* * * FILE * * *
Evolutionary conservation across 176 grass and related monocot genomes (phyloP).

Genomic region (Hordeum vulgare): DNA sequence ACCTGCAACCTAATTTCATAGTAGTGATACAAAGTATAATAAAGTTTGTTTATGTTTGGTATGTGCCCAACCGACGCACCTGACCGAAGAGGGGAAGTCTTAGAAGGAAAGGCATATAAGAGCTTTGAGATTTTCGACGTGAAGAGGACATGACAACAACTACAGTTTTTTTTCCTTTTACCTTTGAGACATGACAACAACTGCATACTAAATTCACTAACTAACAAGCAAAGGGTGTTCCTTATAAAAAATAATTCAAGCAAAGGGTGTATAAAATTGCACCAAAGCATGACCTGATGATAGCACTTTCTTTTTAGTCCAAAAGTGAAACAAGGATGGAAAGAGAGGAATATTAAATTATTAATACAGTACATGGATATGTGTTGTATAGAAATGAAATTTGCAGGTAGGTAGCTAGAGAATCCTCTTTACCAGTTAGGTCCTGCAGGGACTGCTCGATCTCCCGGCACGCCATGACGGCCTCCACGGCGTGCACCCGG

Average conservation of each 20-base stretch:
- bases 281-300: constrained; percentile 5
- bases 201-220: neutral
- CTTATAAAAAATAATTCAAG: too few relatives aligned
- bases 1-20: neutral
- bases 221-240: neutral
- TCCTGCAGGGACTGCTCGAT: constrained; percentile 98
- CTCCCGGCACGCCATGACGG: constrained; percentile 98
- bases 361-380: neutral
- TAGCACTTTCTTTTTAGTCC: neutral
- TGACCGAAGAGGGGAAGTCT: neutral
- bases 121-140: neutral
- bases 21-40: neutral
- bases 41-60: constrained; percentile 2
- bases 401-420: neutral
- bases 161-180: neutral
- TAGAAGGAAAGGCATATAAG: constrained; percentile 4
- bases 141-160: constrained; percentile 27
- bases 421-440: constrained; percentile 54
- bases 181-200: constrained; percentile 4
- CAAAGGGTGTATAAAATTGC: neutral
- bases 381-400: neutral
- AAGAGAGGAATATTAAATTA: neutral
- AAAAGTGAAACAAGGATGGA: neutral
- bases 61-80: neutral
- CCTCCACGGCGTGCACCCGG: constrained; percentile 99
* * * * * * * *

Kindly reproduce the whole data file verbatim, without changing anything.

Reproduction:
Evolutionary conservation across 176 grass and related monocot genomes (phyloP).

Genomic region (Hordeum vulgare): DNA sequence ACCTGCAACCTAATTTCATAGTAGTGATACAAAGTATAATAAAGTTTGTTTATGTTTGGTATGTGCCCAACCGACGCACCTGACCGAAGAGGGGAAGTCTTAGAAGGAAAGGCATATAAGAGCTTTGAGATTTTCGACGTGAAGAGGACATGACAACAACTACAGTTTTTTTTCCTTTTACCTTTGAGACATGACAACAACTGCATACTAAATTCACTAACTAACAAGCAAAGGGTGTTCCTTATAAAAAATAATTCAAGCAAAGGGTGTATAAAATTGCACCAAAGCATGACCTGATGATAGCACTTTCTTTTTAGTCCAAAAGTGAAACAAGGATGGAAAGAGAGGAATATTAAATTATTAATACAGTACATGGATATGTGTTGTATAGAAATGAAATTTGCAGGTAGGTAGCTAGAGAATCCTCTTTACCAGTTAGGTCCTGCAGGGACTGCTCGATCTCCCGGCACGCCATGACGGCCTCCACGGCGTGCACCCGG

Average conservation of each 20-base stretch:
- bases 281-300: constrained; percentile 5
- bases 201-220: neutral
- CTTATAAAAAATAATTCAAG: too few relatives aligned
- bases 1-20: neutral
- bases 221-240: neutral
- TCCTGCAGGGACTGCTCGAT: constrained; percentile 98
- CTCCCGGCACGCCATGACGG: constrained; percentile 98
- bases 361-380: neutral
- TAGCACTTTCTTTTTAGTCC: neutral
- TGACCGAAGAGGGGAAGTCT: neutral
- bases 121-140: neutral
- bases 21-40: neutral
- bases 41-60: constrained; percentile 2
- bases 401-420: neutral
- bases 161-180: neutral
- TAGAAGGAAAGGCATATAAG: constrained; percentile 4
- bases 141-160: constrained; percentile 27
- bases 421-440: constrained; percentile 54
- bases 181-200: constrained; percentile 4
- CAAAGGGTGTATAAAATTGC: neutral
- bases 381-400: neutral
- AAGAGAGGAATATTAAATTA: neutral
- AAAAGTGAAACAAGGATGGA: neutral
- bases 61-80: neutral
- CCTCCACGGCGTGCACCCGG: constrained; percentile 99